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I personally don’t like the idea of posting videos or pics of kids, special needs or not.  I feel sorry for those kids who live their lives with cameras in their faces while their parents snap pics of every possible moment, good and bad, to post on social media and/or blogs.  I feel like kids deserve some privacy and anonymity.

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My kids enjoy being in the blog and getting all the positive feedback from everyone. Now that my boys are at an age where they do like some privacy, I never post anything without their permission to do so. I mean, I’ll post regular pics but if there’s anything that could be embarrassing, I leave it up to them and if they say no, it’s no. Sometimes they want things posted because they want to help others learn but there’s never any pressure to do that.

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I personally don’t like the idea of posting videos or pics of kids, special needs or not.  I feel sorry for those kids who live their lives with cameras in their faces while their parents snap pics of every possible moment, good and bad, to post on social media and/or blogs.  I feel like kids deserve some privacy and anonymity.

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My kids enjoy being in the blog and getting all the positive feedback from everyone. Now that my boys are at an age where they do like some privacy, I never post anything without their permission to do so. I mean, I’ll post regular pics but if there’s anything that could be embarrassing, I leave it up to them and if they say no, it’s no. Sometimes they want things posted because they want to help others learn but there’s never any pressure to do that.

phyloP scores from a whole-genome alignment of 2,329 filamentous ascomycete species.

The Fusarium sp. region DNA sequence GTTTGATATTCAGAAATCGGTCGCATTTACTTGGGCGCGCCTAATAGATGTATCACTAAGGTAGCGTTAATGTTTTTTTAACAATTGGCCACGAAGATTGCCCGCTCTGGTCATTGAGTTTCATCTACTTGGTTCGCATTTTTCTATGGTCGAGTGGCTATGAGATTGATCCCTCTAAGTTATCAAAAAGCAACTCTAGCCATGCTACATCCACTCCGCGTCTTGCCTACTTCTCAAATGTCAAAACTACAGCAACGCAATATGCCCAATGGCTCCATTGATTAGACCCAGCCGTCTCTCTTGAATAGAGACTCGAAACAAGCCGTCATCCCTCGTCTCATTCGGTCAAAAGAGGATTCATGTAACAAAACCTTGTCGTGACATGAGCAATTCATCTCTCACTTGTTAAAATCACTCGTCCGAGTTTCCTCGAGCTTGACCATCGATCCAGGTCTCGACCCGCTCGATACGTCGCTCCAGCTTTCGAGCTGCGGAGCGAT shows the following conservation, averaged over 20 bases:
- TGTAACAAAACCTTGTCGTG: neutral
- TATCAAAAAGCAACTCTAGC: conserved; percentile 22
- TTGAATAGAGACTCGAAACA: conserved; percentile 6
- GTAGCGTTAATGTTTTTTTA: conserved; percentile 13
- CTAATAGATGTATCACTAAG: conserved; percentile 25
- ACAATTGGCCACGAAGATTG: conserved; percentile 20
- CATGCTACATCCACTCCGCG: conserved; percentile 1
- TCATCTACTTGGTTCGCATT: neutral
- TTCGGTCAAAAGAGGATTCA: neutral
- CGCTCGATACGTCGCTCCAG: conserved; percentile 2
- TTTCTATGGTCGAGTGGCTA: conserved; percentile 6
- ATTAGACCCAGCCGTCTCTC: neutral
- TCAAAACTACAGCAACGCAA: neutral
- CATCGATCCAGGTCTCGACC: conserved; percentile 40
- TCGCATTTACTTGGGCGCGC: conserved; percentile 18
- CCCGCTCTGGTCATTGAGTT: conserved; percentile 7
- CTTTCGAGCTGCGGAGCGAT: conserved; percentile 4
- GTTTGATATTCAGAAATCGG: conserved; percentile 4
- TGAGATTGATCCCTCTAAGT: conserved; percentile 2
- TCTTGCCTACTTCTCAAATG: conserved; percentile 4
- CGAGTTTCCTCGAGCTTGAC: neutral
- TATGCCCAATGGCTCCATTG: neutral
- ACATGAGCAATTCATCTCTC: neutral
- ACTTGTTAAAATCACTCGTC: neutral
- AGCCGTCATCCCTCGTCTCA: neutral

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I think you have it completely right and I appreciate everything you post.

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I think you have it completely right and I appreciate everything you post.

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While I agree that children need privacy as they get older, I do also agree that it’s important to help others understand what an autistic child has to suffer and what the family has to cope with.  My autistic son is  an adult now, but when he was younger the temper episodes were so sudden and so violent, a nursery teacher once called for medical assistance because she thought he was having a fit.  I tell people now how it was day in, day out during his childhood, never knowing when he was going to get upset or by what,… Read more »
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While I agree that children need privacy as they get older, I do also agree that it’s important to help others understand what an autistic child has to suffer and what the family has to cope with.  My autistic son is  an adult now, but when he was younger the temper episodes were so sudden and so violent, a nursery teacher once called for medical assistance because she thought he was having a fit.  I tell people now how it was day in, day out during his childhood, never knowing when he was going to get upset or by what,… Read more »